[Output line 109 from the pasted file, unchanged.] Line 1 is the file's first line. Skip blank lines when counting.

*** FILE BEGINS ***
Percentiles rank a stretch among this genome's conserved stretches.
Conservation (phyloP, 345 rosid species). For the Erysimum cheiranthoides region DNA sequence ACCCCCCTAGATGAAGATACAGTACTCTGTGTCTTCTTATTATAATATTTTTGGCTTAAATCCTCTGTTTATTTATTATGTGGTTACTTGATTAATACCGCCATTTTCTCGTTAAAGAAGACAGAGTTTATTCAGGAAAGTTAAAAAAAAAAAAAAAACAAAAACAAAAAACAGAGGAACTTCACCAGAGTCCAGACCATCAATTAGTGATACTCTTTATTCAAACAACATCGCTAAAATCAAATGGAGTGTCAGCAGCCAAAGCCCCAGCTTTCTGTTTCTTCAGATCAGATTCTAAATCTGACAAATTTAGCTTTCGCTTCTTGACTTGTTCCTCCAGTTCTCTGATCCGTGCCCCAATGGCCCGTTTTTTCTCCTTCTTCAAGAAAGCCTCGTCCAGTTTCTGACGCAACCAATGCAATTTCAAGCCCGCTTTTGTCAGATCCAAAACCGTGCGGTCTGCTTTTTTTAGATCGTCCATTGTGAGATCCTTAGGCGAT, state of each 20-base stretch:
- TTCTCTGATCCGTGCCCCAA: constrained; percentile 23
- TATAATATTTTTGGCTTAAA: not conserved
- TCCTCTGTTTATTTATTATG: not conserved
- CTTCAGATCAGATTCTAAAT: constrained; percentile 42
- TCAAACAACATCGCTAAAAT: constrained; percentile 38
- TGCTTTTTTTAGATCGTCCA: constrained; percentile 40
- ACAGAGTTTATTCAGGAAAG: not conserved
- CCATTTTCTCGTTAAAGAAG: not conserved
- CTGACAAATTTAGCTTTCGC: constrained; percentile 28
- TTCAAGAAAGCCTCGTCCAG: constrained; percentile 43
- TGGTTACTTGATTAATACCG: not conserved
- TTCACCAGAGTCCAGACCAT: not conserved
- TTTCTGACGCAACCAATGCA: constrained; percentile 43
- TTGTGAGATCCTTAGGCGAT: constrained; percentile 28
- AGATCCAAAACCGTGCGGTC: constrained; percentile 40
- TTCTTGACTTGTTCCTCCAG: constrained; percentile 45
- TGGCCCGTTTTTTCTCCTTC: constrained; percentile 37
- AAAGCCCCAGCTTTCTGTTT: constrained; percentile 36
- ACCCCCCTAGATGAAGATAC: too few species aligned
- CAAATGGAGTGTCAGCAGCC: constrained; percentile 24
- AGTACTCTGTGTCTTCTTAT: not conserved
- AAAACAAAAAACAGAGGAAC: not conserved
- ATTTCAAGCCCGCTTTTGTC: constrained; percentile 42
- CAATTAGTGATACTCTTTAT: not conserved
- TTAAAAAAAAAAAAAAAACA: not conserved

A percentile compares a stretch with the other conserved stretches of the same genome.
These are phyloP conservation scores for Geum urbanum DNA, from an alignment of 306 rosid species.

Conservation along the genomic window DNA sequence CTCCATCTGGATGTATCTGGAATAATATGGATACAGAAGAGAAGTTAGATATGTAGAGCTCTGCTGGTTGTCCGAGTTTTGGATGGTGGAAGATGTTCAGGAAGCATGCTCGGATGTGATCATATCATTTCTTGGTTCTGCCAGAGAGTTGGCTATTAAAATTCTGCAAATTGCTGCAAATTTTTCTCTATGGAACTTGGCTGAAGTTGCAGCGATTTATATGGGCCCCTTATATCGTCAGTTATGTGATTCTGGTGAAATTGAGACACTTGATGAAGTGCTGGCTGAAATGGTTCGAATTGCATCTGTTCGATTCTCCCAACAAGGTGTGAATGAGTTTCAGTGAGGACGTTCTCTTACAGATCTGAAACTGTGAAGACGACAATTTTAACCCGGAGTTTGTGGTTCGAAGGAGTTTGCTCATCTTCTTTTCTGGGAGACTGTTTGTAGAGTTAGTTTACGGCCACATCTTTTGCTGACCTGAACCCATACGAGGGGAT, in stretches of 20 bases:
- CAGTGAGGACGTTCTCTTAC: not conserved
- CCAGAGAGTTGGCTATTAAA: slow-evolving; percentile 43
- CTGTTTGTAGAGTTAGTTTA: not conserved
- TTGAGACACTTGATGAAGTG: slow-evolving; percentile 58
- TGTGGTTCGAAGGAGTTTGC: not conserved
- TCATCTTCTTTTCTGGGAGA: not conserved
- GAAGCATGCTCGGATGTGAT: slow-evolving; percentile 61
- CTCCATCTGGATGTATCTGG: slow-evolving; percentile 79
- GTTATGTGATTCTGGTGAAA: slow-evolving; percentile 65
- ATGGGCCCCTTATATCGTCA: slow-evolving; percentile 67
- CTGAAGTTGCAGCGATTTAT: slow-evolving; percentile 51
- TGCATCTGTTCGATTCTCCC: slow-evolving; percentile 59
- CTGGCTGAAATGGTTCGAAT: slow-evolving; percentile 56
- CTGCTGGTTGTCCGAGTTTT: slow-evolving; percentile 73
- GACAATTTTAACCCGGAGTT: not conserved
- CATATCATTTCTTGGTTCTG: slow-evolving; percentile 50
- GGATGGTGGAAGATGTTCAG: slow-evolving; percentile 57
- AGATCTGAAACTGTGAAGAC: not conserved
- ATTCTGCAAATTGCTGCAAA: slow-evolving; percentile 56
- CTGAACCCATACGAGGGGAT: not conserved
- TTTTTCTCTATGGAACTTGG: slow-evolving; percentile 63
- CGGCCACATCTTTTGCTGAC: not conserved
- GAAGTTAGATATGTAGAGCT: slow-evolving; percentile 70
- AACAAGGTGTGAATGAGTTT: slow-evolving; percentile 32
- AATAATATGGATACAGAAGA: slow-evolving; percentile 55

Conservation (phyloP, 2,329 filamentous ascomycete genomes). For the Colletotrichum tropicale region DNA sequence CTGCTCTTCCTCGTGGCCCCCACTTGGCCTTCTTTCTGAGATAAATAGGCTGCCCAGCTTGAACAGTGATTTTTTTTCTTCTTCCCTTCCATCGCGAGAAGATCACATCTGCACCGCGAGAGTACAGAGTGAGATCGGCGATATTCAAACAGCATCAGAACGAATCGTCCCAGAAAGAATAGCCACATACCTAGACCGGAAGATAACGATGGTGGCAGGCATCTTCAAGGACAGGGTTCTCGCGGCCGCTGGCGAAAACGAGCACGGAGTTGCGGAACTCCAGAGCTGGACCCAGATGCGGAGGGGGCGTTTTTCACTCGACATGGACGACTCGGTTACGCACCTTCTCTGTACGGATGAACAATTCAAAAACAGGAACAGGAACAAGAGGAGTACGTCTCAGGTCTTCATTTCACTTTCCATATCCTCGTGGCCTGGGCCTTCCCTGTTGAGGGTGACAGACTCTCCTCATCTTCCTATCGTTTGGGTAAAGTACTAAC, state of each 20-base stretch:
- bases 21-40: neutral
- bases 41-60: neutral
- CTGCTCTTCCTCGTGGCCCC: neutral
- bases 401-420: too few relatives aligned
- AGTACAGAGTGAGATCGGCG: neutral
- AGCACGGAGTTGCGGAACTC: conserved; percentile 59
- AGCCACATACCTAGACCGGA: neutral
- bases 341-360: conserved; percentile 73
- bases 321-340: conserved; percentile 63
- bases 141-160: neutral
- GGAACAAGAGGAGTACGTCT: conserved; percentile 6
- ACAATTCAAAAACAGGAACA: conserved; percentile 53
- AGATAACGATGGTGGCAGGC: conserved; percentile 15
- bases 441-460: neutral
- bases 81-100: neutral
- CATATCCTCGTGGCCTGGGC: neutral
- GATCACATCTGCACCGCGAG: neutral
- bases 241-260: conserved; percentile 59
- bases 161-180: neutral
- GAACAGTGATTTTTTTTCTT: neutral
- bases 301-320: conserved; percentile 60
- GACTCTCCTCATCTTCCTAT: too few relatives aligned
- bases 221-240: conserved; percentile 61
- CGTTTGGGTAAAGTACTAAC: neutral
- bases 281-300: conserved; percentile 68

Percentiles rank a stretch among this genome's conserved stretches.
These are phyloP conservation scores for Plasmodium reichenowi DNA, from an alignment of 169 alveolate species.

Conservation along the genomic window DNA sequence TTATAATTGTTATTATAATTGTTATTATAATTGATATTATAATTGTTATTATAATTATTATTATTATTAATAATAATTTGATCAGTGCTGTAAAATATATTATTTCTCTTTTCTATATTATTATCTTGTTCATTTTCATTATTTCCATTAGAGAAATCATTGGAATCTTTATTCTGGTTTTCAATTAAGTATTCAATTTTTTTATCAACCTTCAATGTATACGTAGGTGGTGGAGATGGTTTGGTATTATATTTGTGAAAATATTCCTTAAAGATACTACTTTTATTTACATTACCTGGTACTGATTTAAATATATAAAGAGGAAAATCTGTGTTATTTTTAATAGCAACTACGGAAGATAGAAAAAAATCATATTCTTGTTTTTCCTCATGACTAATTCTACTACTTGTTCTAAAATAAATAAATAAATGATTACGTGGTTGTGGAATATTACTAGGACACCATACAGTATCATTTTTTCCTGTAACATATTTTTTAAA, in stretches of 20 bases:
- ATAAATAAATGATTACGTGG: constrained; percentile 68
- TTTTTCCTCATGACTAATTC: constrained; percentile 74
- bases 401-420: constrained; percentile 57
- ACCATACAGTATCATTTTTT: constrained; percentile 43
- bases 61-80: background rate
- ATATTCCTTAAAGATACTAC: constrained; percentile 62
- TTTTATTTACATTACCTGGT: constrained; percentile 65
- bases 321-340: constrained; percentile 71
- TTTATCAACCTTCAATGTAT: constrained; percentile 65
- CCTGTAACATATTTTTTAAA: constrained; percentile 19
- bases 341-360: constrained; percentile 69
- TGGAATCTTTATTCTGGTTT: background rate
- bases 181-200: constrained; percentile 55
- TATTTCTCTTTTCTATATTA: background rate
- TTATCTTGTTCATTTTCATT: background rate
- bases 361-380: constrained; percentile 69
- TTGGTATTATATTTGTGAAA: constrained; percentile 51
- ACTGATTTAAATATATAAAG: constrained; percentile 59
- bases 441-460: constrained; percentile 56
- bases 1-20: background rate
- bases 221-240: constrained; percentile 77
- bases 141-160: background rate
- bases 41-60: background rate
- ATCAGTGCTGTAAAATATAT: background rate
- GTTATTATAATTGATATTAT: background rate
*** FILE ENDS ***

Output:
- GTTATTATAATTGATATTAT: background rate